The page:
For World Bee Day, Manuel Palermo of Testuya’s in Australia carefully assembles a collection of diverse flavors to harmonise with a distinct-tasting Tasmanian honey.
As an Italian bartender working in Tetsuya’s, a Sydney-based restaurant where Japanese food is twisted with European influences, conceiving a drink that tips its hat to all these contrastive cultures must have felt like the perfect professional conundrum for Manuel Palermo.
On arrival in Australia, he was drawn to a uniquely Australian culinary staple: honey made from the nectar of Tasmanian leatherwood trees. These ancient trees, which only begin to flower when they have reached 75-years-old, are included on Ark of Taste, the Slow Food movement’s list of at-risk heritage plants. They are endangered from logging, drought and forest fires, so supporting the bees that make this mono-floral honey is part of a crucial jigsaw of sustainable measures.
Manuel has paired the honey’s distinct camphorous, caramel and balsamic palate with grassy Japanese matcha, delicate sake, the heat of homemade chilli bitters and the citrus burst of shiso leaves. Set over a single piece of cubed ice, the drink is finally topped with Champagne.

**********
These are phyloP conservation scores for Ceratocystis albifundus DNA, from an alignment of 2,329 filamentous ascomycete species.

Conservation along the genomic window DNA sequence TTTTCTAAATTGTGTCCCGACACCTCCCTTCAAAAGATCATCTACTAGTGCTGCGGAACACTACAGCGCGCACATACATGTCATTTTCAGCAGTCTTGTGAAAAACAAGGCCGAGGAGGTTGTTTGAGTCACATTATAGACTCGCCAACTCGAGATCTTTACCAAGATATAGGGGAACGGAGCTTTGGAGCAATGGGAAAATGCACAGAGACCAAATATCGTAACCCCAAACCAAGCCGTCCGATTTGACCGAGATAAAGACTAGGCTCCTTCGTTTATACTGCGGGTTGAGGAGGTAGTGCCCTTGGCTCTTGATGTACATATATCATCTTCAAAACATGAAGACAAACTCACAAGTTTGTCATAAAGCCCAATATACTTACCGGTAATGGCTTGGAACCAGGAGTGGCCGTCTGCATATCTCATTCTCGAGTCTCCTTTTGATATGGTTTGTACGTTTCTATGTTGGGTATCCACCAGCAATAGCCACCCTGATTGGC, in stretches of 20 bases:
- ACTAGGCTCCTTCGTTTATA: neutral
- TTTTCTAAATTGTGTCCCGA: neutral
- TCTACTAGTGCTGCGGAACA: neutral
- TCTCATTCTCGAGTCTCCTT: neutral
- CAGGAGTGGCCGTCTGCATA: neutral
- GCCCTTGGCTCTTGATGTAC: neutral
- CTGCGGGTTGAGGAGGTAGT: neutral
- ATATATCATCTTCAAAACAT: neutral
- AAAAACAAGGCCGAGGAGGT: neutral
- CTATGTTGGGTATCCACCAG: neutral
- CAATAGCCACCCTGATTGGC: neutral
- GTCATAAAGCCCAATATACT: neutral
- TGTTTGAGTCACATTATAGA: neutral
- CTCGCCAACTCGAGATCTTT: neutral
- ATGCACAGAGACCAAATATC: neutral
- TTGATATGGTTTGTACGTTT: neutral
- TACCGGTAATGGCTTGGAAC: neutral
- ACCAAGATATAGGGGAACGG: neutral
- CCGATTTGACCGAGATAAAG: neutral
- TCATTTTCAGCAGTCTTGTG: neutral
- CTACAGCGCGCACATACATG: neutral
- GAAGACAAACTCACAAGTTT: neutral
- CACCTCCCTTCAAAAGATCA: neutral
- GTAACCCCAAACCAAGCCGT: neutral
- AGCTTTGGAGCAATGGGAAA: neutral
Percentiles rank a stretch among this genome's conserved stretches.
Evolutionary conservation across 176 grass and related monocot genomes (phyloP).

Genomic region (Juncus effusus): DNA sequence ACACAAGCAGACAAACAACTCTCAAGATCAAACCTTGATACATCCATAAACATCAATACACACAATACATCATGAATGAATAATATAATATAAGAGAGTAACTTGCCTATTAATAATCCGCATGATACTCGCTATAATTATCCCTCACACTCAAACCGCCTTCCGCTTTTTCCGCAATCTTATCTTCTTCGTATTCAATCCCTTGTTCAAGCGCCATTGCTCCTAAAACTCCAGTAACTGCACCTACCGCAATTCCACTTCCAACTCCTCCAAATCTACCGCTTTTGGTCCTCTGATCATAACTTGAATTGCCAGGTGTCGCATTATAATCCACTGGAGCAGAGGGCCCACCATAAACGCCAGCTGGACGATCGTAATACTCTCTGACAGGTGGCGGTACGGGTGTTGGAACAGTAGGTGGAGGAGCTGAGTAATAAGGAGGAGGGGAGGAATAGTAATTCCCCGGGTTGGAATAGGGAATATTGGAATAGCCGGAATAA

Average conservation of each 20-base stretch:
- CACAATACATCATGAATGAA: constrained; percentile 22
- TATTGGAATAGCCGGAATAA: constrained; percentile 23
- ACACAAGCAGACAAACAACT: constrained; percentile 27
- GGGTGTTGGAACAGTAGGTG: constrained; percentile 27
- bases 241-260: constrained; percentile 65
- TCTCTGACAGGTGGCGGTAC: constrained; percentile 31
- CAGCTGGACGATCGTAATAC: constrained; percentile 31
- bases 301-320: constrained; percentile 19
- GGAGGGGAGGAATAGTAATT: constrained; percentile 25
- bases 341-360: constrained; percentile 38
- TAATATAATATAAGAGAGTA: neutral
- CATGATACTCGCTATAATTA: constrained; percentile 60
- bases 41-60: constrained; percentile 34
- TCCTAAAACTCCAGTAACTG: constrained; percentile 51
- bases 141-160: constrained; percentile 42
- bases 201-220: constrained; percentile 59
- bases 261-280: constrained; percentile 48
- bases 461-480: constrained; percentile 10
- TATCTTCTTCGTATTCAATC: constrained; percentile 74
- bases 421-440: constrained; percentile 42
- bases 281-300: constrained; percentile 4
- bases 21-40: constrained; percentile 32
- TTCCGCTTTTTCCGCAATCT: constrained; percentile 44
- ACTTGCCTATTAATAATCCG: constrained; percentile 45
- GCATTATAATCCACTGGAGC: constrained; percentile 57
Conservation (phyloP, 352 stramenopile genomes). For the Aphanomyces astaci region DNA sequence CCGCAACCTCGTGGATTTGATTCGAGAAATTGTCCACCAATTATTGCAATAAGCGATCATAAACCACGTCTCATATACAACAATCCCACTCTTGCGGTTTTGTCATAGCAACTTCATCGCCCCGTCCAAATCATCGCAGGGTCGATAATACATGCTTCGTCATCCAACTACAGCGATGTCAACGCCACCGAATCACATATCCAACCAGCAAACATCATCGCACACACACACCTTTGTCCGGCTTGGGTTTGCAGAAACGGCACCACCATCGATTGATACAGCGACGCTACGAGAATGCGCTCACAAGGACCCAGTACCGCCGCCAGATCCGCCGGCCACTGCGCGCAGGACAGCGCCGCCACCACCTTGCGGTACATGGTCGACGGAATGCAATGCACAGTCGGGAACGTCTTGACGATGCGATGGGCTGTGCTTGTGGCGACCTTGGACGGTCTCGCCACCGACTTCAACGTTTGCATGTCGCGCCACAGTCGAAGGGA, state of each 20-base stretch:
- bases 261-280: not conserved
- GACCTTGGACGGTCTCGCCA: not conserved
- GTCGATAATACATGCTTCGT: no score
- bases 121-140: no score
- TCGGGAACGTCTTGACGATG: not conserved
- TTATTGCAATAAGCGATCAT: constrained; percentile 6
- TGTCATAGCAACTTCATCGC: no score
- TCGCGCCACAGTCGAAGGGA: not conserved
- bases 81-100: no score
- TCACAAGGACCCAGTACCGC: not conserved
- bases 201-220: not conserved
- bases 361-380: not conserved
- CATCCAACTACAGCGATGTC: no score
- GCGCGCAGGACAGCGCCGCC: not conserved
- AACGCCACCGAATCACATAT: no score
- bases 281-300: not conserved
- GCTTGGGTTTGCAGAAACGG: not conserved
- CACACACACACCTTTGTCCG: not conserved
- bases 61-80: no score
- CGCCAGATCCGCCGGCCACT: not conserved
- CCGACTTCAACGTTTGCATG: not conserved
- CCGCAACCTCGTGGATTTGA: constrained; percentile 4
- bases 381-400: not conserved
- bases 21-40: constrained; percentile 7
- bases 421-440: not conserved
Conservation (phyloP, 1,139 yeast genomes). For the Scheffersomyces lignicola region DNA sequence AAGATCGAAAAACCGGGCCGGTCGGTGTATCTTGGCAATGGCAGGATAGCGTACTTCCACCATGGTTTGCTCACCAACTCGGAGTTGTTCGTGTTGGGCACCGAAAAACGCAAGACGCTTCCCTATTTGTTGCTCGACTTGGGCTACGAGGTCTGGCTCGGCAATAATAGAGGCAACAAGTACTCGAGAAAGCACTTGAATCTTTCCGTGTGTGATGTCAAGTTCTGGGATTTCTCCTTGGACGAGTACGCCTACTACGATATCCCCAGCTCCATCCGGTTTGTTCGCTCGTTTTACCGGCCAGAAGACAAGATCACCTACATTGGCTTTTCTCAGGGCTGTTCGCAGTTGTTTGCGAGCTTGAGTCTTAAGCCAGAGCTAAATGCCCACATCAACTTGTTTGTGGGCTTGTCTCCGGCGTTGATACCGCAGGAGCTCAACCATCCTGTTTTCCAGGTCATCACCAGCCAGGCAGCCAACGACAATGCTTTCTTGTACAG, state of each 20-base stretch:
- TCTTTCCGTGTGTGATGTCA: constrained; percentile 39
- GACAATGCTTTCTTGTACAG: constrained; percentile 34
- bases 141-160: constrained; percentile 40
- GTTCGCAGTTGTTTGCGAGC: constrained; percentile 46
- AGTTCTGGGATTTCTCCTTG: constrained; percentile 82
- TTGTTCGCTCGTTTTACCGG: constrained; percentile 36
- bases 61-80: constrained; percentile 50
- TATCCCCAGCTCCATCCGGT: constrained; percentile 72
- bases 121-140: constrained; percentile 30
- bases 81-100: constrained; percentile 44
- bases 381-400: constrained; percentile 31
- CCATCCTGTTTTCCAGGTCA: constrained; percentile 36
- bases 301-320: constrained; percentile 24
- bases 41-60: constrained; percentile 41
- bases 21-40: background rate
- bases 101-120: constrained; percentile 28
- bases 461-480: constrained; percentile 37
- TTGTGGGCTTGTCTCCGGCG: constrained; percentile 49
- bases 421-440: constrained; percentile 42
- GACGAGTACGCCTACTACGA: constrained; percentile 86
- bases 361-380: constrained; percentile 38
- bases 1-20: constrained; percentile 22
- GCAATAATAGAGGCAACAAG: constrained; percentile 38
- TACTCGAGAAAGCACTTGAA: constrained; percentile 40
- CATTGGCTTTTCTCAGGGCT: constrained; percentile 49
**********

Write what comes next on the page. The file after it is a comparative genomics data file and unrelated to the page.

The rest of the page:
Equally evocative of Australia, Japan and France, the Hachimitsu Cocktail (that’s Japanese for honey) is a supremely complex yet elegant harmony of international flavors.
This drink requires you to make the syrup and bitters in advance, but when you’re done you’ll have enough syrup for around ten cocktails and plenty of bitters for many more than that.
Honey and matcha syrup: Combine 60ml of Leatherwood honey with 60ml of warm water and stir well. Once the honey is fully dissolved, add two grams of green matcha powder and stir again. Once cool, bottle and refrigerate for up to one month – note that its colour will change after the first few days as the tea continues to oxidise.
Homemade chilli bitters: Infuse 120ml of vodka with five long red chillies and three Bird’s Eye chillies. Leave for 12 hours in a warm place, then discard (and compost) the chillies.
Muddle two of the shiso leaves at the bottom of a cocktail shaker (use the end of a rolling pin if you don’t have a muddler), pressing gently to release their flavors without bruising.
Add the sake, syrup and chilli bitters, then throw in a good handful of ice cubes.
Shake it vigorously for 15 seconds, then strain over a single large rock of ice in a thick-bottomed Old Fashioned glass.
Top with Champagne and garnish with a fresh shiso leaf.